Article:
George V. Brown
(21 October 1880 – 17 October 1937) of Hopkinton, Massachusetts
championed the development of various sports and sporting events in the United States
, most notably the Boston Marathon
and amateur ice hockey
From 1904 to 1936, Brown served the United States Olympic Team as a manager, official, and coach. In 1919, he became general manager of the Boston Arena, home to indoor track meets, boxing matches, and hockey games, among other events. Later, he continued in that role at the Boston Garden until his son Walter A. Brown took over upon George’s death at age 57.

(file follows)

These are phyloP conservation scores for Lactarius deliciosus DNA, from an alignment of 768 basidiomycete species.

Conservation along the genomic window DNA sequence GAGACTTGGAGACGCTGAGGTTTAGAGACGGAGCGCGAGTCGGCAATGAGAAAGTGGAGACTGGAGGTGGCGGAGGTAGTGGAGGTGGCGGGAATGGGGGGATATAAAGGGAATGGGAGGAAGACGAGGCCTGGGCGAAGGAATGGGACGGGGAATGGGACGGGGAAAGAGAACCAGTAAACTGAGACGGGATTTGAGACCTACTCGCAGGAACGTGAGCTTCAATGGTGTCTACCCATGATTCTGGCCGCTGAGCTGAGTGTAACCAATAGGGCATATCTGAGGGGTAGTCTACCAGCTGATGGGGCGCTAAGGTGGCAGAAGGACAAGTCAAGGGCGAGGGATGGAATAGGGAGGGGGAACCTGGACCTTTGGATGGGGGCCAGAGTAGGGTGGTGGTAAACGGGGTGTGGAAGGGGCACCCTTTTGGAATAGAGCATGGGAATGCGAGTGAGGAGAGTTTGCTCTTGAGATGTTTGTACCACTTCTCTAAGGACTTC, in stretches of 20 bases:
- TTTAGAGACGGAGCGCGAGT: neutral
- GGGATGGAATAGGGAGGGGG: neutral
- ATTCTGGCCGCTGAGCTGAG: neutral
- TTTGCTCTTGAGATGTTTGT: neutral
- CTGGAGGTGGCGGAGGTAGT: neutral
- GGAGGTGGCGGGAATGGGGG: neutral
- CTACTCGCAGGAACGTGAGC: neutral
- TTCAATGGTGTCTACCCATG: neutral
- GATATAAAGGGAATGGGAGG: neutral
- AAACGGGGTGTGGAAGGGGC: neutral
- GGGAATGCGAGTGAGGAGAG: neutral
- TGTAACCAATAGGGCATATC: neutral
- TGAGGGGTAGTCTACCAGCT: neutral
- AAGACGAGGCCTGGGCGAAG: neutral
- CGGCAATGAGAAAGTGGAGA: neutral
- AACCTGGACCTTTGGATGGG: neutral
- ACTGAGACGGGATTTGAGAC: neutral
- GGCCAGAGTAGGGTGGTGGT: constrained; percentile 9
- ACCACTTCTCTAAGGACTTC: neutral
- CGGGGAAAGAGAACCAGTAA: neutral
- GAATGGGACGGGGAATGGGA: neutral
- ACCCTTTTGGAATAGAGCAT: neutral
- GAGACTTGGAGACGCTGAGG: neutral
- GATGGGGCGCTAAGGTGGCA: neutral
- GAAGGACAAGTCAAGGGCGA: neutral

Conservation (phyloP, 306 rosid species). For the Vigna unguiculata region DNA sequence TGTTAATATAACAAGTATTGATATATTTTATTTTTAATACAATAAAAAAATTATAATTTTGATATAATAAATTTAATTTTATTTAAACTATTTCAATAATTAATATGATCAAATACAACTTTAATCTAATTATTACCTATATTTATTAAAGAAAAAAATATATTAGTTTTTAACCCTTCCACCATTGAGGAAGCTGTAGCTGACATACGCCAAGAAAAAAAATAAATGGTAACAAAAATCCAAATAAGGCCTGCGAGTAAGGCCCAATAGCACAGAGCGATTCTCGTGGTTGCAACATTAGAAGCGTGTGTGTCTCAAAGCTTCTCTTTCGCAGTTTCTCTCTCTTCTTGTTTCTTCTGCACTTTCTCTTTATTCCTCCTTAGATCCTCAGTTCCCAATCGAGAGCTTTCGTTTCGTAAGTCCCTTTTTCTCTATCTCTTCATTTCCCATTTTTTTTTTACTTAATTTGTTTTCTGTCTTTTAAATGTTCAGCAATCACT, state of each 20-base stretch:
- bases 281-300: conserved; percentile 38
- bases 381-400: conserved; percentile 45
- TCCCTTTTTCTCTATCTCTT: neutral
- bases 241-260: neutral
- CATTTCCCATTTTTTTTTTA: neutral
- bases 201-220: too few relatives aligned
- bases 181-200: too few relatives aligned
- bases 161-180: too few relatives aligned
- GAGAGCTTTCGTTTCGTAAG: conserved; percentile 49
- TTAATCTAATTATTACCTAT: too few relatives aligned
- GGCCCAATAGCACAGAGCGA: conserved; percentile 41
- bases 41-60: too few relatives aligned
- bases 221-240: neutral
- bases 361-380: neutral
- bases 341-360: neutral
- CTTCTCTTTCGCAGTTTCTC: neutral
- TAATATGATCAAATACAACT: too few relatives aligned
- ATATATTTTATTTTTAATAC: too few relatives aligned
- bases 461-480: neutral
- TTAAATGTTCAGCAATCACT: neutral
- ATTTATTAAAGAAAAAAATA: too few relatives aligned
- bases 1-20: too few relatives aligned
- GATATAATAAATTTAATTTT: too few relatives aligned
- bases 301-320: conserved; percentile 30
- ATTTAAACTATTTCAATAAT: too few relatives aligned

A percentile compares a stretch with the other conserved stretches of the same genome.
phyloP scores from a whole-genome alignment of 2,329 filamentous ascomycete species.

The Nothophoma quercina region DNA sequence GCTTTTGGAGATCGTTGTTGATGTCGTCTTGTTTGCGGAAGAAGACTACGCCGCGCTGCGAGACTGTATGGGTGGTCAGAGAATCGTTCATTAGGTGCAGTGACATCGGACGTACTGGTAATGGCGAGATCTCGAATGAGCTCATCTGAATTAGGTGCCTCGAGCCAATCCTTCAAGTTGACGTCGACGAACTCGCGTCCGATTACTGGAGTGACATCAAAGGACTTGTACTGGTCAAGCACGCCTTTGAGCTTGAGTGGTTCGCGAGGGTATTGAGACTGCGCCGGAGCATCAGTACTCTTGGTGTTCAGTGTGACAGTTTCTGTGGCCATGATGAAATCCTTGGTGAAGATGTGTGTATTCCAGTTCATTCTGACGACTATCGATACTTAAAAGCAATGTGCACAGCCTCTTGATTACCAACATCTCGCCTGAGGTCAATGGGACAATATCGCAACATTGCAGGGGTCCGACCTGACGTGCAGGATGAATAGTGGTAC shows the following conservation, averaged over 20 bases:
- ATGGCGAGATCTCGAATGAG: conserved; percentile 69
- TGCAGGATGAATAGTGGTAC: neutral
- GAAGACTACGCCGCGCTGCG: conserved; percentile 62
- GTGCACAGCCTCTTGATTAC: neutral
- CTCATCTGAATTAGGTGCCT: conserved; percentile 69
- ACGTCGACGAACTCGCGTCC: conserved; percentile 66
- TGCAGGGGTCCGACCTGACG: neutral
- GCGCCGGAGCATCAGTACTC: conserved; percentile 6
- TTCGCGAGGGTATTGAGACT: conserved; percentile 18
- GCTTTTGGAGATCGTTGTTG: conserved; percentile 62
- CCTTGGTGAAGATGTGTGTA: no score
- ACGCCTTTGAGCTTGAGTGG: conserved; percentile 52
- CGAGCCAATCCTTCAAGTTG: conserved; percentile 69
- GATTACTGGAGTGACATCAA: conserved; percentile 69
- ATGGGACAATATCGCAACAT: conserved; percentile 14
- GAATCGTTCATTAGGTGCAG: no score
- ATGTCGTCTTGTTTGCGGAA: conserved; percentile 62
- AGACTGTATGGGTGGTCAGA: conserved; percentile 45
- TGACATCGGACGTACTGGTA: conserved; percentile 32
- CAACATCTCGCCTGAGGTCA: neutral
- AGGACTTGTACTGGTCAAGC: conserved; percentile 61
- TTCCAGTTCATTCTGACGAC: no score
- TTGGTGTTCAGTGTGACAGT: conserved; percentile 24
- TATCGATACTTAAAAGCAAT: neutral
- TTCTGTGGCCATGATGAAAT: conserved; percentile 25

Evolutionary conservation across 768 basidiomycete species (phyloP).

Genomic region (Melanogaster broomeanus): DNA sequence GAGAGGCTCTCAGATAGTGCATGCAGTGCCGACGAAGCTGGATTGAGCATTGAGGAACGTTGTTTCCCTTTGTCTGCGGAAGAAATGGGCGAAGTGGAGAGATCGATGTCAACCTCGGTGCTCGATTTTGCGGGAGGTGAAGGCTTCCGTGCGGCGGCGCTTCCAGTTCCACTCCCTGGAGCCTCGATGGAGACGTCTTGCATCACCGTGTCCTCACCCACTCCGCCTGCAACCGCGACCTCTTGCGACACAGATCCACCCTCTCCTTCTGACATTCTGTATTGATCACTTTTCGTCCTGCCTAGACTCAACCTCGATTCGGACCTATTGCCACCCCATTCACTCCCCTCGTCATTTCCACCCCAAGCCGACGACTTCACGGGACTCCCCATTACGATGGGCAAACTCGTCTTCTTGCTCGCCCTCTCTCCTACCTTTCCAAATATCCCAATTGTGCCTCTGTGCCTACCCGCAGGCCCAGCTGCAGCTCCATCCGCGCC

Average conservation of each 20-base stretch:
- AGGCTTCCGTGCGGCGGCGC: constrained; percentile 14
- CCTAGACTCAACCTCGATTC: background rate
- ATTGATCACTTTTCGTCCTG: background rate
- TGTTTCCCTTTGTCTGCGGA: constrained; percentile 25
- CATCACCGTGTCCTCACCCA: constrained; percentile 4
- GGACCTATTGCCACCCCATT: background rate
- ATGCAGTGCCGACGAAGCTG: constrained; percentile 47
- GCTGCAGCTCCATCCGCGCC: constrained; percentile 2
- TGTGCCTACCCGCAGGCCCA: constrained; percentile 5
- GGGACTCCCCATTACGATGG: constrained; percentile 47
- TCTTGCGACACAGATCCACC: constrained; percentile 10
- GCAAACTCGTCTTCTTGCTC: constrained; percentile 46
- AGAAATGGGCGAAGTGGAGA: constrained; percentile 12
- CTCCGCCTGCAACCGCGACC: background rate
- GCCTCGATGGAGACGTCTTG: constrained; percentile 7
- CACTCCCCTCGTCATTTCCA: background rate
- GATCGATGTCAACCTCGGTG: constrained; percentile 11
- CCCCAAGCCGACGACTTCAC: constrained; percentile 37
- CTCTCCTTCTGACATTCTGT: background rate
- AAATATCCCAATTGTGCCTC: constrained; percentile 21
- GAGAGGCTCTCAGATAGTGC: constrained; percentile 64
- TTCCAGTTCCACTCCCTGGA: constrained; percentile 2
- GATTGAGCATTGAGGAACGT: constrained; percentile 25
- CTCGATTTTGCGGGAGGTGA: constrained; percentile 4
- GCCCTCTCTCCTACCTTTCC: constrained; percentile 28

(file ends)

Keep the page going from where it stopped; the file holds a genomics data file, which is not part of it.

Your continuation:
Boston Athletic Association and Boston Marathon
In 1899, Brown was hired as an assistant to the Boston Athletic Association
(BAA) Athletic Director. For 33 years, from 1905 to 1937, Brown served as starter of the BAA’s Boston Marathon
, the oldest annually run marathon. For 11 of those years, he also managed the race.
From 1905 to 1921, Brown managed the BAA track and field games, and for over 20 years, served as the BAA Director of Athletics. In 1910, Brown started and managed an ice hockey team, and formed a football team for the BAA.
Brown also served on the BAA Governing Committee for 20 years, having transitioned from club employee to club member and leader.
During Brown’s youth, hockey was in its infancy in the United States. In 1910, Brown formed and managed an amateur ice hockey team for the BAA, which played at the newly constructed Boston Arena.
Over the next two decades,... Read More